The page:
The Right Coast

July 23, 2005
 
Ethiopian Diary
By Maimon Schwarzschild

The RightCoast spares no effort to bring you first-hand reporting from around the world. Well, we probably spare some effort. Anyway, this RightCoaster is in Ethiopia for ten days, visiting a cousin who is spending the year in Addis Ababa. (My cousin is a midwife and is working with various childbirth charities.)

Ethiopia is not as troubled as some (well, many) other places in Africa, but it is very, very poor. Addis has quite a few 60s-style government office buildings, all intensely shabby and dilapidated; some medium-rise apartment buildings that look as though there are eleven people living in every room; and vast areas of mud-and-straw hovels with tin roofs, dirts lanes running between them, and no plumbing. There are historically important churches and fortifications elsewhere in Ethiopia -- in the ancient Abyssinian capital of Axum and in Lalibela -- but not in Addis. (Axum is about 300 miles north of Addis -- and up to three days' bus or jeep journey overland.)

In Addis, there is a lot of begging, and still more boys and young men in the streets eager, desperate, to do some paid service for a foreigner. A household maid or security guard can easily be hired for 40 US dollars a month, and will work full time, which means up to twelve hours a day, seven days a week. Ethiopians with some high school or better are eager to emigrate: there are long queues outside foreign consulates, and every foreign visitor is urgently queried about opportunities abroad.

Curiously, although Ethiopia was never colonised by an English-speaking country, and indeed was never colonised at all except for a brief, fiercely-resisted Italian occupation, the English language is pervasive along with the national Amharic language. Shop signs are almost all bilingual, as are billboards and public notices. More surprisingly, all education, from junior high school on, is in English. And Amharic, although the "national language", is by no means native to most Ethiopians. There are some 70 vernacular languages, many mutually unrelated. For many Ethiopians, to be even minimally educated requires trilingualism: in a native language, in Amharic, and in English.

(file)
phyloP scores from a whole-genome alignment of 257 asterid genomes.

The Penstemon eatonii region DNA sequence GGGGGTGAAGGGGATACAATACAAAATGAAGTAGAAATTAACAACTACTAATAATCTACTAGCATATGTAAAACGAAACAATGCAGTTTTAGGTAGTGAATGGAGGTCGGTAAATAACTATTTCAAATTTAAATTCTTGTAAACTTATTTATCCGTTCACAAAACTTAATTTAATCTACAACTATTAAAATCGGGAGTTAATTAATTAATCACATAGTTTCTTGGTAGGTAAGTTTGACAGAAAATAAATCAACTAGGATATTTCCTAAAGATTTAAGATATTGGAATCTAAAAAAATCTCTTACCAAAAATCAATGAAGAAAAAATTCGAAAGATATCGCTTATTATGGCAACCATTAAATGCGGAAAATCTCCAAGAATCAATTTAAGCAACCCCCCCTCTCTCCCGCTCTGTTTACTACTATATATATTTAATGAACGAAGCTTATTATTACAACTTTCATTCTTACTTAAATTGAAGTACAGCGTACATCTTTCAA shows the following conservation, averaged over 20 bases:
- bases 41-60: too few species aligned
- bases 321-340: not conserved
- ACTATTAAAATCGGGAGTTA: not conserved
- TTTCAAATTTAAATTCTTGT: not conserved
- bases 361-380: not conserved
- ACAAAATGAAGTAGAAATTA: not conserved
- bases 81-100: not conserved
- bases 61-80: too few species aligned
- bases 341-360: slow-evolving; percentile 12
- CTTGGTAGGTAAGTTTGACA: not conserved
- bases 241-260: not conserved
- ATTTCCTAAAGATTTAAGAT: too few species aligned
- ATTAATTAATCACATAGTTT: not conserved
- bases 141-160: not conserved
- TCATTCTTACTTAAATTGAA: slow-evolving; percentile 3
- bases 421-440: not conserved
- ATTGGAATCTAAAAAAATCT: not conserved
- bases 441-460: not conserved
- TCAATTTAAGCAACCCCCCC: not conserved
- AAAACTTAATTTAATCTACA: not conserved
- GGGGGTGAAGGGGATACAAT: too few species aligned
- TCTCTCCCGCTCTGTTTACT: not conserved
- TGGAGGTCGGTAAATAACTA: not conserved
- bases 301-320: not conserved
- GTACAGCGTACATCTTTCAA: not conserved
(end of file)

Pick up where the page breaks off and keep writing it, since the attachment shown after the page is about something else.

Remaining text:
As in much of the "third world", there is plenty of obvious entrepreneurial energy here, but also plenty of people who seem to be idle in the street. Banks and government offices have many, many people at desks who are idle at best; at worst, which is not infrequent, they paralyse all activity with triplicate paperwork.

And there is the crippling fact, noted by everyone, that there are no secure property rights. You may "buy" some land and build a house or a business, but the government can expropriate it at any time, without compensation, and frequently enough does -- perhaps for a building project of its own, perhaps for more nefarious reasons. (E.g. bribes, failure to pay...)

Unlike many African countries, Ethiopia is not now riven by civil war. (There was a horrific Communist takeover in the 70s and 80s, ultimately overthrown by military revolt...) Ethiopia is not in a state of anarchy. There are lots of high walls and security guards, but there isn't a pervasive feeling of imminent violence. There are no armies of child mercenaries. There are no "ethnic" massacres, recent or ongoing. There is a fairly high literacy rate: in English as well as in Ethiopian languages.

Moreover Ethiopia is a real country: despite its 70 languages, there is some sense of a common history and common culture. Uniquely in sub-saharan Africa, the country has a long history of independence: it is not a post-colonial artifact with arbitrary borders.

It is a country that ought to have a lot of promise. But there is not much air of promise. Instead, there is that pervasive, heartbreaking eagerness to emigrate.